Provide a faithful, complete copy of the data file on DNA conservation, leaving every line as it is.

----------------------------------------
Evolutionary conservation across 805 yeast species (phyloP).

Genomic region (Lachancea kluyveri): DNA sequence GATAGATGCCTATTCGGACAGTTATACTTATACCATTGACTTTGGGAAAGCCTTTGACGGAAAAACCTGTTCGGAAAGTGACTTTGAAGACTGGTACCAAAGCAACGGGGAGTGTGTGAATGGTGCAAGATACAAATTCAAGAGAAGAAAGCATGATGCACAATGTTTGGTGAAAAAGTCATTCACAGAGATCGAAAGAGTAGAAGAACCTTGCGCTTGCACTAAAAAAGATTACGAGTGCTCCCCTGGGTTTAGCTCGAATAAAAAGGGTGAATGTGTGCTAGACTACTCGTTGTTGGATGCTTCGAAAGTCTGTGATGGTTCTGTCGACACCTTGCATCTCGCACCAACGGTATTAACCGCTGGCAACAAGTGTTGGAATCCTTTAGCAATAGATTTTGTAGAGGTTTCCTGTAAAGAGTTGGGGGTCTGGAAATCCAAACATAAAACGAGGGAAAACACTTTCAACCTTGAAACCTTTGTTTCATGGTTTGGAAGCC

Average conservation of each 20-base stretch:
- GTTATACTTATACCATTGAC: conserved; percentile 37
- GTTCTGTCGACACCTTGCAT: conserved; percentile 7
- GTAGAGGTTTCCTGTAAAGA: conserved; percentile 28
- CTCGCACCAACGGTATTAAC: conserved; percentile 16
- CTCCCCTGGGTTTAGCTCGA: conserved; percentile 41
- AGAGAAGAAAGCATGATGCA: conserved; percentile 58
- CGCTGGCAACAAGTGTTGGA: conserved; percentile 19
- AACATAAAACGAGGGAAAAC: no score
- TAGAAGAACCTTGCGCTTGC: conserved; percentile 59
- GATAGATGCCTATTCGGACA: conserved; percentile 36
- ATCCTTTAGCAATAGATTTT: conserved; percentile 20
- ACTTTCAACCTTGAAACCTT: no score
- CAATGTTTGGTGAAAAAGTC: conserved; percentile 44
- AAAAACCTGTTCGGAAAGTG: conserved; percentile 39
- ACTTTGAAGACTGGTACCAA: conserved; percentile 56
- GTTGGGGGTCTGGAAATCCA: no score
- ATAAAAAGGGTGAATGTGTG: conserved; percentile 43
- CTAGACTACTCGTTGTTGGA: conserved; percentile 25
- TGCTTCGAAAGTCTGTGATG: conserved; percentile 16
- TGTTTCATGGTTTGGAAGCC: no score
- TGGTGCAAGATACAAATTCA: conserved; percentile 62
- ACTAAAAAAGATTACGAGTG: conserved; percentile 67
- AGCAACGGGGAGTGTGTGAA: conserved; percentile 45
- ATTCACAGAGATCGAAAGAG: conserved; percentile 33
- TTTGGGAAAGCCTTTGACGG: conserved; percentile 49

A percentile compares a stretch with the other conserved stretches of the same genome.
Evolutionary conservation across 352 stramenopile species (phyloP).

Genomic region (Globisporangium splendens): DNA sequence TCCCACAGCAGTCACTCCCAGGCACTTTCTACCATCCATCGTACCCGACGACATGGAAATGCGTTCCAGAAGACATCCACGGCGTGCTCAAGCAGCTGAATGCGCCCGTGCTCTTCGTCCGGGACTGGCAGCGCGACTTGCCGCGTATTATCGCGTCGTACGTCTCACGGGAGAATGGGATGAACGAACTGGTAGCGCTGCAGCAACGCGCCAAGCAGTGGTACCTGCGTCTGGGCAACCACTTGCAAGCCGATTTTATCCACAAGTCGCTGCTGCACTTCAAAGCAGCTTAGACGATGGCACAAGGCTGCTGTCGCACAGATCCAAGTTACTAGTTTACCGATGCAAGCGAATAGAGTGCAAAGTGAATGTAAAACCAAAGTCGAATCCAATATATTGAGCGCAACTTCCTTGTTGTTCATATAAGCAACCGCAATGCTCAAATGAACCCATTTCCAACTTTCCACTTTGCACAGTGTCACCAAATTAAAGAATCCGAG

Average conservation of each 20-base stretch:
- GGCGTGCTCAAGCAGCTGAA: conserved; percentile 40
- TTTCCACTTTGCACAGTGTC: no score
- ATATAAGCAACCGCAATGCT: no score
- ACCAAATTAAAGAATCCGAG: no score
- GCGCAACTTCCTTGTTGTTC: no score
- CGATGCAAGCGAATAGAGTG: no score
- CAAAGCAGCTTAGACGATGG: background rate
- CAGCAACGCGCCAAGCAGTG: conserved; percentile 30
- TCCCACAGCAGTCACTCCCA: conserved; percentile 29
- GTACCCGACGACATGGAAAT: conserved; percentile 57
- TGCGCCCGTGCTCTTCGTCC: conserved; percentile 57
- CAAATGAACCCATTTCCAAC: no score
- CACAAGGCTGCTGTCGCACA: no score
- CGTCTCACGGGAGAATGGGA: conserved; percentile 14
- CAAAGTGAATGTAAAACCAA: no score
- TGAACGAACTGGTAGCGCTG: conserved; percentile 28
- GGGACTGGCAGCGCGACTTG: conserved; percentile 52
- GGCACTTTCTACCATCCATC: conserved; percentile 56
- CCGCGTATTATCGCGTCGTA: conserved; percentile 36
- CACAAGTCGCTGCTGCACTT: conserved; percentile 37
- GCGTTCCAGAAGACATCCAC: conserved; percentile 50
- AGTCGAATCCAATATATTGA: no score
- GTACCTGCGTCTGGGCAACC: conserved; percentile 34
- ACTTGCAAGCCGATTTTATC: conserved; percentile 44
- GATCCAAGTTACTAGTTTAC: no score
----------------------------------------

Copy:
Evolutionary conservation across 805 yeast species (phyloP).

Genomic region (Lachancea kluyveri): DNA sequence GATAGATGCCTATTCGGACAGTTATACTTATACCATTGACTTTGGGAAAGCCTTTGACGGAAAAACCTGTTCGGAAAGTGACTTTGAAGACTGGTACCAAAGCAACGGGGAGTGTGTGAATGGTGCAAGATACAAATTCAAGAGAAGAAAGCATGATGCACAATGTTTGGTGAAAAAGTCATTCACAGAGATCGAAAGAGTAGAAGAACCTTGCGCTTGCACTAAAAAAGATTACGAGTGCTCCCCTGGGTTTAGCTCGAATAAAAAGGGTGAATGTGTGCTAGACTACTCGTTGTTGGATGCTTCGAAAGTCTGTGATGGTTCTGTCGACACCTTGCATCTCGCACCAACGGTATTAACCGCTGGCAACAAGTGTTGGAATCCTTTAGCAATAGATTTTGTAGAGGTTTCCTGTAAAGAGTTGGGGGTCTGGAAATCCAAACATAAAACGAGGGAAAACACTTTCAACCTTGAAACCTTTGTTTCATGGTTTGGAAGCC

Average conservation of each 20-base stretch:
- GTTATACTTATACCATTGAC: conserved; percentile 37
- GTTCTGTCGACACCTTGCAT: conserved; percentile 7
- GTAGAGGTTTCCTGTAAAGA: conserved; percentile 28
- CTCGCACCAACGGTATTAAC: conserved; percentile 16
- CTCCCCTGGGTTTAGCTCGA: conserved; percentile 41
- AGAGAAGAAAGCATGATGCA: conserved; percentile 58
- CGCTGGCAACAAGTGTTGGA: conserved; percentile 19
- AACATAAAACGAGGGAAAAC: no score
- TAGAAGAACCTTGCGCTTGC: conserved; percentile 59
- GATAGATGCCTATTCGGACA: conserved; percentile 36
- ATCCTTTAGCAATAGATTTT: conserved; percentile 20
- ACTTTCAACCTTGAAACCTT: no score
- CAATGTTTGGTGAAAAAGTC: conserved; percentile 44
- AAAAACCTGTTCGGAAAGTG: conserved; percentile 39
- ACTTTGAAGACTGGTACCAA: conserved; percentile 56
- GTTGGGGGTCTGGAAATCCA: no score
- ATAAAAAGGGTGAATGTGTG: conserved; percentile 43
- CTAGACTACTCGTTGTTGGA: conserved; percentile 25
- TGCTTCGAAAGTCTGTGATG: conserved; percentile 16
- TGTTTCATGGTTTGGAAGCC: no score
- TGGTGCAAGATACAAATTCA: conserved; percentile 62
- ACTAAAAAAGATTACGAGTG: conserved; percentile 67
- AGCAACGGGGAGTGTGTGAA: conserved; percentile 45
- ATTCACAGAGATCGAAAGAG: conserved; percentile 33
- TTTGGGAAAGCCTTTGACGG: conserved; percentile 49

A percentile compares a stretch with the other conserved stretches of the same genome.
Evolutionary conservation across 352 stramenopile species (phyloP).

Genomic region (Globisporangium splendens): DNA sequence TCCCACAGCAGTCACTCCCAGGCACTTTCTACCATCCATCGTACCCGACGACATGGAAATGCGTTCCAGAAGACATCCACGGCGTGCTCAAGCAGCTGAATGCGCCCGTGCTCTTCGTCCGGGACTGGCAGCGCGACTTGCCGCGTATTATCGCGTCGTACGTCTCACGGGAGAATGGGATGAACGAACTGGTAGCGCTGCAGCAACGCGCCAAGCAGTGGTACCTGCGTCTGGGCAACCACTTGCAAGCCGATTTTATCCACAAGTCGCTGCTGCACTTCAAAGCAGCTTAGACGATGGCACAAGGCTGCTGTCGCACAGATCCAAGTTACTAGTTTACCGATGCAAGCGAATAGAGTGCAAAGTGAATGTAAAACCAAAGTCGAATCCAATATATTGAGCGCAACTTCCTTGTTGTTCATATAAGCAACCGCAATGCTCAAATGAACCCATTTCCAACTTTCCACTTTGCACAGTGTCACCAAATTAAAGAATCCGAG

Average conservation of each 20-base stretch:
- GGCGTGCTCAAGCAGCTGAA: conserved; percentile 40
- TTTCCACTTTGCACAGTGTC: no score
- ATATAAGCAACCGCAATGCT: no score
- ACCAAATTAAAGAATCCGAG: no score
- GCGCAACTTCCTTGTTGTTC: no score
- CGATGCAAGCGAATAGAGTG: no score
- CAAAGCAGCTTAGACGATGG: background rate
- CAGCAACGCGCCAAGCAGTG: conserved; percentile 30
- TCCCACAGCAGTCACTCCCA: conserved; percentile 29
- GTACCCGACGACATGGAAAT: conserved; percentile 57
- TGCGCCCGTGCTCTTCGTCC: conserved; percentile 57
- CAAATGAACCCATTTCCAAC: no score
- CACAAGGCTGCTGTCGCACA: no score
- CGTCTCACGGGAGAATGGGA: conserved; percentile 14
- CAAAGTGAATGTAAAACCAA: no score
- TGAACGAACTGGTAGCGCTG: conserved; percentile 28
- GGGACTGGCAGCGCGACTTG: conserved; percentile 52
- GGCACTTTCTACCATCCATC: conserved; percentile 56
- CCGCGTATTATCGCGTCGTA: conserved; percentile 36
- CACAAGTCGCTGCTGCACTT: conserved; percentile 37
- GCGTTCCAGAAGACATCCAC: conserved; percentile 50
- AGTCGAATCCAATATATTGA: no score
- GTACCTGCGTCTGGGCAACC: conserved; percentile 34
- ACTTGCAAGCCGATTTTATC: conserved; percentile 44
- GATCCAAGTTACTAGTTTAC: no score